However, everything got done throughout the weekend, either via phone or computer (thank God for technological innovations) and I’ve met a few more of the literally dozens of cousins that I’ve never met. And we’re not talking the not-by-blood/more-family-than-blood-relatives “cousins” that some people have, but literally second and third cousins, only separated by a generation and sometimes 15 miles for 20 years of your life. Having spent roughly half my life here, that’s shameful on MY part more than anyone else’s.


Maybe it was the wedding being held at 11 (11:45, officially, as CPT was in full effect) in the morning, maybe it was the announced open bar, maybe it was the fact that nearly everyone there was at least 50 years of age (there were only 4 or 5 people there younger than me, and three of them were the bride’s nieces and nephews), but I felt good the entire time. Near the end, I began to think about the aforementioned woman that I was seeing in 2010, but it was either wrong person completely, or right person/wrong time. At any rate, I refused to dwell on that thought.


It didn’t hurt that I was “Happy” like Joe Namath (but much more composed, as my tolerance is as high as Jason Terry’s socks):


I had inquired about the requisite Bloody Mary before noon, and a couple of martinis, but decided to wait until the brief ceremony and was the third person on line at the bar. I had the aforementioned, then a Jack (Daniels) and “Co-Cola”, then a Henny (Hennessy) and Coke (x3) and a few other drinks, before topping it off with another martini after eating twice. I am no lush, I only felt somewhat buzzed (as I routinely drink 10-15 beers per Sunday during the NFL season), but for some reason, this wedding felt different. I later found out they had almost done this in shotgun fashion, and there was no real build up to it. COULD BE IT. Maybe because my life has been a whirlwind for the past three years nonstop and there hasn’t been much time for reflection; especially since this summer began. Who knows. I just know that I didn’t feel sullen before, during, and/or afterward, and that must mean something significant.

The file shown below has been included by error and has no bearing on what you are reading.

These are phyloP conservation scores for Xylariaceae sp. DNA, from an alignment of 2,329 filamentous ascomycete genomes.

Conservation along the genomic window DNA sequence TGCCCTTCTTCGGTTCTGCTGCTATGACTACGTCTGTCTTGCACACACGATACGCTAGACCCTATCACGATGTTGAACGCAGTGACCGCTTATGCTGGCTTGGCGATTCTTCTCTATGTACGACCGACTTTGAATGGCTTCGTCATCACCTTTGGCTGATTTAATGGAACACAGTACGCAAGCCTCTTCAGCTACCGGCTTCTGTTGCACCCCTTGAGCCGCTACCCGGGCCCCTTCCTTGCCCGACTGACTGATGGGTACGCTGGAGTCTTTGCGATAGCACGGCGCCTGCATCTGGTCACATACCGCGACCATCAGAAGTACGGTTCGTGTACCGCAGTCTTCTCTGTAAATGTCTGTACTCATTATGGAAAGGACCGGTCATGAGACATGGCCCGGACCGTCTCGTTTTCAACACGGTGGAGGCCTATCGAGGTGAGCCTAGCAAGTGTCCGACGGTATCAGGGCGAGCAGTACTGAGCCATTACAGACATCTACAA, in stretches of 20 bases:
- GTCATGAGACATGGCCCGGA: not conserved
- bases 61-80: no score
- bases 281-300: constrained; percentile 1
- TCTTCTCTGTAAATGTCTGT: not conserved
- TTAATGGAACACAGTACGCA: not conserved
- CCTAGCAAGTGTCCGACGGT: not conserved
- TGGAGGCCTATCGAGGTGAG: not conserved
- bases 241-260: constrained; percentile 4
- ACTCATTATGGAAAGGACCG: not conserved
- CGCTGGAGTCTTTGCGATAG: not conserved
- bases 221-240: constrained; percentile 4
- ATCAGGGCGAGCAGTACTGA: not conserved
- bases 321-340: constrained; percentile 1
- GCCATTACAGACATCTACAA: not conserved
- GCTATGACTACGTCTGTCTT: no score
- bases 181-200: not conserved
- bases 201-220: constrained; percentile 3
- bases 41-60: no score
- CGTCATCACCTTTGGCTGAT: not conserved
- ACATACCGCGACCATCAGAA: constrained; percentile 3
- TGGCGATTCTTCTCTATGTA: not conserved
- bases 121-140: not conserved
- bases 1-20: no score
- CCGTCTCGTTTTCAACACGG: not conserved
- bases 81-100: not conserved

Maybe the older you become, the more you accept things, good and bad, and don’t freak out and overreact (as much). Maybe you just don’t care anymore. I dunno. I couldn’t care less whether I ever get married or not. Then at the same time, there isn’t a day that goes by that I don’t think about being a father, a loving father a (shaky hand gesture + lisp) SEMI-GOOD HUSBAND, youknowameeeeeeaaaaaaaan? WHAT.


(Reference: — 5:19-5:43).


At the end of the day, I’m content more than ever. I’ve been through things many of you will never know of, even if I write and bare my soul continually. Many people couldn’t endure two days in the half-a-decade-long abyss that I found myself in with no explanation whatsoever. All I know is that it has made me a more solid man, and I can handle anything that comes my way.


Even the previously-sworn off weddings, after nearly two years of avoiding them like the plague. That showed me a lot about how I’ve grown and how much we don’t appreciate life until too much of the most precious hours, days, weeks, months and YEARS have passed. Rich too soon, wise too late.


And no, I did not catch the garter, and to this day I have never even participated in such gross tomfoolery. Goodness gracious sakes alive. I’ve seen Old Maids catch that thing 20 years ago and they have more lines in their faces now, ALONE, NEVER MARRIED, than the NYC Subway System. If God sees fit to send me a worthwhile woman to marry, then so be it, but you will NOT see me acting thirsty trying to catch a friggin’ garter.


Thanks for reading and laughing at my warped thinking.